Film Study: Marcus Thornton and his great start in Brooklyn

Anthony Gruppuso-USA TODAY Sport

In his third game in a Nets' uniform, Marcus Thornton went off for 25 points against the Bucks. He was quickly dabbed the Nets secret weapon. He followed that performance up with a dud against the Bulls, scoring just three points in twenty minutes of action. That is Marcus Thornton for you, streaky as hell. But when he is on, he is one of the most fun players to watch.

Thornton's scoring totals in Brooklyn say it all: 9, 10, 25, 3, 20, 4, 27; an inconsistent effort but one that has opened up the Nets offense. Thornton's quick release on his jump shot has given the Nets a go-to threat on the perimeter. Joe Johnson, Deron Williams and Paul Pierce all have a deft shooting stroke, but all have much more responsibility than to just put up shots from beyond the arc. Thornton, though, has a very simple playbook. When Jason Kidd was asked if Thornton has become familiar with the plays after going for a Nets-career-high 27, Kidd said, "He knows them. It's called, ‘Shoot it.'"

Thornton has a lot of confidence in himself as a scorer. He is listed as 6'4", but it seems that is a bit generous. Despite his lack of size, Thornton believes he can score over anybody.

Thornton clearly isn't rattled by facing players with size on him, for he can put a crisp step-back move on them, or just take them to the basket.

In the above clip, the Nets let Thornton bring the ball up and create the offense for himself. This was Thornton's fourth and fifth points in a row that was apart of his run that saw him score 13 straight points for Brooklyn. The Nets had confidence in Thornton, who was clearly the hot hand, to have the offense run through him.

One type of play where Thornton has found the most success is the pick-and-roll. Through Sunday, 17.8% of Thornton's possessions are as the ball handler in the pick-and-roll. In those situations, he's scored 1.5 points per possession and converted nearly 70% of his shots. Thornton ran almost the same amount of pick-and-rolls in Sacramento, but shot 39% in those sets. Thornton's quick trigger gives him the ability to shoot his jumper coming quickly off of screens. This example shows that Thornton is always looking for his shot and doesn't hesitate when open.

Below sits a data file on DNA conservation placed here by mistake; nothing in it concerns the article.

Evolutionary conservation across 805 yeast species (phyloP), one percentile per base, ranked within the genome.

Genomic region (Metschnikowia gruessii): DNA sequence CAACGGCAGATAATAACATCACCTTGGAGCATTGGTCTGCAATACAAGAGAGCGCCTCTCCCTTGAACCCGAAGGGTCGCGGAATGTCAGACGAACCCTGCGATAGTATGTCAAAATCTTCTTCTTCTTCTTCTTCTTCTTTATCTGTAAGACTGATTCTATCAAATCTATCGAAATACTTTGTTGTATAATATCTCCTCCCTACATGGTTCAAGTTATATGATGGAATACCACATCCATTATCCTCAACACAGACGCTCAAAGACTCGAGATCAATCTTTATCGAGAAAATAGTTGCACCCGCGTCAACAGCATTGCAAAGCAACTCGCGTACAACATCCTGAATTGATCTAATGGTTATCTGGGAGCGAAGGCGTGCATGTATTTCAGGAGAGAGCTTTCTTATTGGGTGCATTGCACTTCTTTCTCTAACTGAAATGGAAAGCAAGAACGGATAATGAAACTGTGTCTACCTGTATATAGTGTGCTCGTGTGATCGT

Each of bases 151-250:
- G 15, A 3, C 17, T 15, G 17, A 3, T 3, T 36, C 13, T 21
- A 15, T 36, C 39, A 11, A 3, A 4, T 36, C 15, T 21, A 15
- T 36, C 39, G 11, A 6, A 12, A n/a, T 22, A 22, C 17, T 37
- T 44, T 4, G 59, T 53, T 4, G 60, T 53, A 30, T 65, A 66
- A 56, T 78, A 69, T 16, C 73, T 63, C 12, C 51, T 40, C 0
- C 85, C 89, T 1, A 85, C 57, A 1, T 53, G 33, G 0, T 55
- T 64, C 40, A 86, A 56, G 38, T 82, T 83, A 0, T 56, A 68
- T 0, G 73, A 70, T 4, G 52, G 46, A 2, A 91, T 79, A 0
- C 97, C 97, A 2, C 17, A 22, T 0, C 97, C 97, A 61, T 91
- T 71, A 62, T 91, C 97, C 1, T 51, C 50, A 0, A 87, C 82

Thornton is a great fit in the Nets small-ball lineup. He can play strictly out on the perimeter and complement a player like Shaun Livingston who likes to drive hard to the basket, But  he also looks outside to find a wing for an open shot. The Nets can run down screens like they do in the set below to open up Thornton, who needs just a small amount of space to get his shot up.

Thornton has shown he's willing to learn the Nets offense and stay within its parameters. He hasn't forced many shots. When he does get excited about his shot and maybe gets a little too ahead of himself, he is usually on a hot streak.  Thornton also possesses a fine basketball IQ. He can read the defense and followed Jason Collins' lead as the Nets' seven-footer set another back-screen on Thornton's man.

Something else that has benefited Thornton greatly is how the Nets create turnovers. The Nets have forced 102 turnovers in 4 games, more than 26 per game. Thornton has leaked out often and has gotten easy looks for himself. In the six games through the Kings game, 26% of his offense in Brooklyn has been in transition, per Synergy.

Thornton's minutes have been hit-or-miss on the Nets thus far. In some games, Alan Anderson has gotten into the game before Thornton despite Anderson's recent struggles (which appear to have ended on Sunday night). Thornton has taken much of Anderson's minutes. The reliable Anderson has been playing 11 minutes per game since the All Star break while Thornton has played 24. Anderson and Thornton each have a defensive rating of 110, but Thornton is known for being a poor defender. For his career, Thornton has a defensive rating of 112. The only advantage Anderson has is his defense, but with the Nets playing so well on D, that isn't as big an issue.

The Marcus Thornton we have seen in Brooklyn has been very promising, much more of an enticing asset than he appeared with the Kings ... at least this season. The Nets got him for almost nothing, and he has made the acquisition worthwhile despite his inconsistency. If Thornton continues to look for his shot and stay within the Nets' offensive scheme, the Nets have found their sparkplug off the bench that they have been looking for as of late.

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